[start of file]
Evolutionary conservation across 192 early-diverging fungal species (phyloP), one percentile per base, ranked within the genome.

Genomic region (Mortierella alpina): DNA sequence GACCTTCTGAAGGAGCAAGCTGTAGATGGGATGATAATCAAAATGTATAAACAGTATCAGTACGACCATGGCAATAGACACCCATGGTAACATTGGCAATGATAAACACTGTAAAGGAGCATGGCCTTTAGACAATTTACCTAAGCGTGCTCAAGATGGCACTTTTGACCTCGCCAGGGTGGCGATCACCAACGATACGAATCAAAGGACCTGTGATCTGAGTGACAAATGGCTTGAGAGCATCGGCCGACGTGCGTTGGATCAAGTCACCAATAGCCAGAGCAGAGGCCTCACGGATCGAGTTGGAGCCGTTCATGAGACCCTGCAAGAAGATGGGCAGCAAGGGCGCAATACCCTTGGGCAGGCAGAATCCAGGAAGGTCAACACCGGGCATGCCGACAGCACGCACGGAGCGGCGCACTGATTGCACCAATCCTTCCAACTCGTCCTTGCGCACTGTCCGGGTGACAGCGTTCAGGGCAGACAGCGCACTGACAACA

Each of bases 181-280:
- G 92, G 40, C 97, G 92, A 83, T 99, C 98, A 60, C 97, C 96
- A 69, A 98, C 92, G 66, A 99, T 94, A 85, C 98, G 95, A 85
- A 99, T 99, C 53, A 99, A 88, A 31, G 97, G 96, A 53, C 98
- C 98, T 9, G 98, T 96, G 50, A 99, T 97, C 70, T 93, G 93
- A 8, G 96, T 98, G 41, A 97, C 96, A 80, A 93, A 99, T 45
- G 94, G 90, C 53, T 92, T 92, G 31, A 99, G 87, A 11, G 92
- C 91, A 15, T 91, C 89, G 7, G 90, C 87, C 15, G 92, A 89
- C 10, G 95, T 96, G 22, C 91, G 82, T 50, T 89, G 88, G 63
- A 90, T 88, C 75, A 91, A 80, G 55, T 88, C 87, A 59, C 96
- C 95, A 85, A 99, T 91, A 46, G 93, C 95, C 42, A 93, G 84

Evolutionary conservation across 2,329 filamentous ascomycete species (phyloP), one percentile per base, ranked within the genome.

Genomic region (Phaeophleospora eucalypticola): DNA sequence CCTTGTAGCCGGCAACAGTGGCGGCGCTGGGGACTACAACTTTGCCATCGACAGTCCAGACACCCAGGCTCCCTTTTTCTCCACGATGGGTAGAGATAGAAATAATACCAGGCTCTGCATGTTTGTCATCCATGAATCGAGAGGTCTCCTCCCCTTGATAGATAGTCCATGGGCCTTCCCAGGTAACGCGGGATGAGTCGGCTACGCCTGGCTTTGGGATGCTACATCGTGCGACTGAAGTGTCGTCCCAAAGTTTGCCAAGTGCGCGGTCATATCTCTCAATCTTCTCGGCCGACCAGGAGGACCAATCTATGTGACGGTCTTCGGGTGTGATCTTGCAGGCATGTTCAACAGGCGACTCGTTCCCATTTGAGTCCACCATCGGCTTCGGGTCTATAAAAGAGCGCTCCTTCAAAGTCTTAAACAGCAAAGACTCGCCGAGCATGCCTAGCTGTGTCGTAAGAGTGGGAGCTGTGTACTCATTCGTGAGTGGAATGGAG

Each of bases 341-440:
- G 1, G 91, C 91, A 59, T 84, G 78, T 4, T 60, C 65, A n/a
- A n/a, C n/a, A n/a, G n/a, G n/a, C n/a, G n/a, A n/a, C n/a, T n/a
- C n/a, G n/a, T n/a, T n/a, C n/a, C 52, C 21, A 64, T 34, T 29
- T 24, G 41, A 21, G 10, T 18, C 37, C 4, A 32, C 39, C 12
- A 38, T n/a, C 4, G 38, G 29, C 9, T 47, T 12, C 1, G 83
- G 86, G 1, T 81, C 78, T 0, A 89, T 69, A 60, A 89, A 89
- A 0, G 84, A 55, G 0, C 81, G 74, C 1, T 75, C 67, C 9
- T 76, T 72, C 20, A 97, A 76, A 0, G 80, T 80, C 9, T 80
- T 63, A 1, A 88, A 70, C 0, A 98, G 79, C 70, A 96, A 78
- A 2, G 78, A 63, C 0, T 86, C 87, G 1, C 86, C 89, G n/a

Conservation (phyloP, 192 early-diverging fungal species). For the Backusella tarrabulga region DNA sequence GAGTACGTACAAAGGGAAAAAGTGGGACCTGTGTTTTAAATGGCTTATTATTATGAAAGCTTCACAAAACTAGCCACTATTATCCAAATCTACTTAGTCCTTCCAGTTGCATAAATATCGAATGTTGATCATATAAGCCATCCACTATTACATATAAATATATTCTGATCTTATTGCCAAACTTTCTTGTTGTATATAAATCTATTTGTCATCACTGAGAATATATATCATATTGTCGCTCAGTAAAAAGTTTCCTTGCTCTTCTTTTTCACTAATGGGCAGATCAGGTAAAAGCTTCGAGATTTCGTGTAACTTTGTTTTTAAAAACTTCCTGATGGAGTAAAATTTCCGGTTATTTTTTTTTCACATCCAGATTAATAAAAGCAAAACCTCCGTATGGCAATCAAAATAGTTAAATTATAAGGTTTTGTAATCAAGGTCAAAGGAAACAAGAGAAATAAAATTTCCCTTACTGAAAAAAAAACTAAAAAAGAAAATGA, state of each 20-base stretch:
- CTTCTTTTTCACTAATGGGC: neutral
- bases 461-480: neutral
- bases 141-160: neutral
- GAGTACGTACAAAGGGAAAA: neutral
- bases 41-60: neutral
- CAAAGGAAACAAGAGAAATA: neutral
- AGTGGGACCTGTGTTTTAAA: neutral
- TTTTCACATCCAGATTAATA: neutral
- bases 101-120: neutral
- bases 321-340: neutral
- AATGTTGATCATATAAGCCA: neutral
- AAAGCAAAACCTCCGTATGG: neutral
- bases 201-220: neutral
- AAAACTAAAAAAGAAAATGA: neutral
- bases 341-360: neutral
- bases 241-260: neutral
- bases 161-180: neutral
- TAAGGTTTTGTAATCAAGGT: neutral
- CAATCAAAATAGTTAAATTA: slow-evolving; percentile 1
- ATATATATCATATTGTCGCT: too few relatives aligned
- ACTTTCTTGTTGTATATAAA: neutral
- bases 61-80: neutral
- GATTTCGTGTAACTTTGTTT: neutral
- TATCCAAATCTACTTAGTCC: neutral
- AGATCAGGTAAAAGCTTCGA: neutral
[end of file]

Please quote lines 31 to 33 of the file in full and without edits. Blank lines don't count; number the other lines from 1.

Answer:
- GAGTACGTACAAAGGGAAAA: neutral
- bases 41-60: neutral
- CAAAGGAAACAAGAGAAATA: neutral